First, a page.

Updated Suicide, What’s Left Behind?

As we wrap up Mental Health Awareness month I wanted to touch on the subject of suicide. It’s not just people with mental illnesses that commit suicide but also those who suffer from chronic health conditions. Each person reaches a level of pain they can’t come back from. Here’s a little of my story. 

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My father committed suicide in 1992 after a long struggle with mental illness, he was 52 years old. This post isn’t about how to prevent suicide, or that it’s preventable, this post is about what is left behind after a person commits suicide.

September is Suicide Prevention Month and I’ve struggled with what to write. I do believe strongly that as a society we have to talk about suicide. As much as I advocate for everything I believe in suicide is something so personal to me that it’s different. It’s not the stigma, I don’t care what anyone thinks about my father’s death. It’s that in order to prevent suicide you have to start so far in advance of the person wanting to commit suicide.

My father abused me and we were estranged from the time I was a teenager. When I lived with my father I knew he was emotionally unstable but I was a kid and had my own problems. After 14 years my father calls me and starts talking about suicide. About how he can’t work, how he doesn’t have any money, and on and on.

The daughter and human in me responded, I was heartbroken, in shock, felt responsible and started paying his bills, sending him money and we talked all the time. He constantly talked about people bugging his phone, and people following him. I didn’t realize at the time my father was delusional.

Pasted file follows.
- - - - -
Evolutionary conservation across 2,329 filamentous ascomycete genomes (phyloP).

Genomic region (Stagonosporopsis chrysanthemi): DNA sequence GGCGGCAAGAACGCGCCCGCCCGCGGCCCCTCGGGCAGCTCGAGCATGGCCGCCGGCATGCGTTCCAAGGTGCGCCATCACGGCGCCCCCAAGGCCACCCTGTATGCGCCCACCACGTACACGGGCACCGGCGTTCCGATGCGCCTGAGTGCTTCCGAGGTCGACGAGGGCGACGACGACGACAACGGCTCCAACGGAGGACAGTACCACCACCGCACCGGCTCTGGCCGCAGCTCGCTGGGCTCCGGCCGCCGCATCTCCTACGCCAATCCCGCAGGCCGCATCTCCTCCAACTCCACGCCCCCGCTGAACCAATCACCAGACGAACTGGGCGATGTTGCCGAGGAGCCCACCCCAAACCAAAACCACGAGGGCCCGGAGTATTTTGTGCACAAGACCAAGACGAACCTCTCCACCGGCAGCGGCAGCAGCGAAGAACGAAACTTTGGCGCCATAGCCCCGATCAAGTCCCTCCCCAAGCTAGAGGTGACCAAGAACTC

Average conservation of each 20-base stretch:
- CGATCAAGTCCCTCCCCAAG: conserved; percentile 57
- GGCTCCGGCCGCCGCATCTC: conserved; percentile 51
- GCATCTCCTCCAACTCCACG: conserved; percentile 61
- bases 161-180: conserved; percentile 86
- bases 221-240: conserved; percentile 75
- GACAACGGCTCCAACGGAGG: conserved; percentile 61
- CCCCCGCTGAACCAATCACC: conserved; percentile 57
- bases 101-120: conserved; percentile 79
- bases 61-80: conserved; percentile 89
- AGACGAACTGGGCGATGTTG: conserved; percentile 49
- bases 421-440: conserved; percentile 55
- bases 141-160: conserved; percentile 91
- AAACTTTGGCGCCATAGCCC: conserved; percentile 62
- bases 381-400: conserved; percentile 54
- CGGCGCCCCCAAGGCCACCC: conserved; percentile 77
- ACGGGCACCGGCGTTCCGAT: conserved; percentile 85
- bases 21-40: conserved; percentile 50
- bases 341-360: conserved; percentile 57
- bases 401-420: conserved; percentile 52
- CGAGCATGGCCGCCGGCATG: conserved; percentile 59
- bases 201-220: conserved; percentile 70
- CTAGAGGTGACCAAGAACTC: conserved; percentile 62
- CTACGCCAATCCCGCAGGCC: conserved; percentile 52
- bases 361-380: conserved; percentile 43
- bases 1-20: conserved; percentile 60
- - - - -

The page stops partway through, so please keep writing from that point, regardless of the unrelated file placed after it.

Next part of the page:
I continued to beg him every time we talked to not kill himself, to think about my granny, his mother who would be devastated. I talked and pleaded for months. Begged him to go to the doctor. I did what I could.

I got a call late one Sunday saying “your father did away with himself” from my gramps. I was in such shock I called right back and asked was he dead or on the way to the hospital. No, he’s dead.

Here are a few things I learned after my father died.

He had been in a downward spiral for years by looking at his living conditions. He had boxes and boxes of cassette tapes by his bed, recordings he had made. I remember him talking about someone bugging his phone so I listened to every one of those tapes several times. There was nothing on most of them, some were recordings of my father talking on the phone. Some were just noise or his breathing. My father was delusional.

I could go on and on but there are a few takeaways.

One of the most difficult things you have to deal with in a suicide death is a closed casket funeral. You can’t see their face and say goodbye so there is an unmet emotional void that never goes away.

I did everything within my power, my dad was a grown man. A man of his own free will. I could not make him go to the doctor for help. There wasn’t a Gun Law in Texas where you could call the police and they would come out to take away a gun. There may not be one now.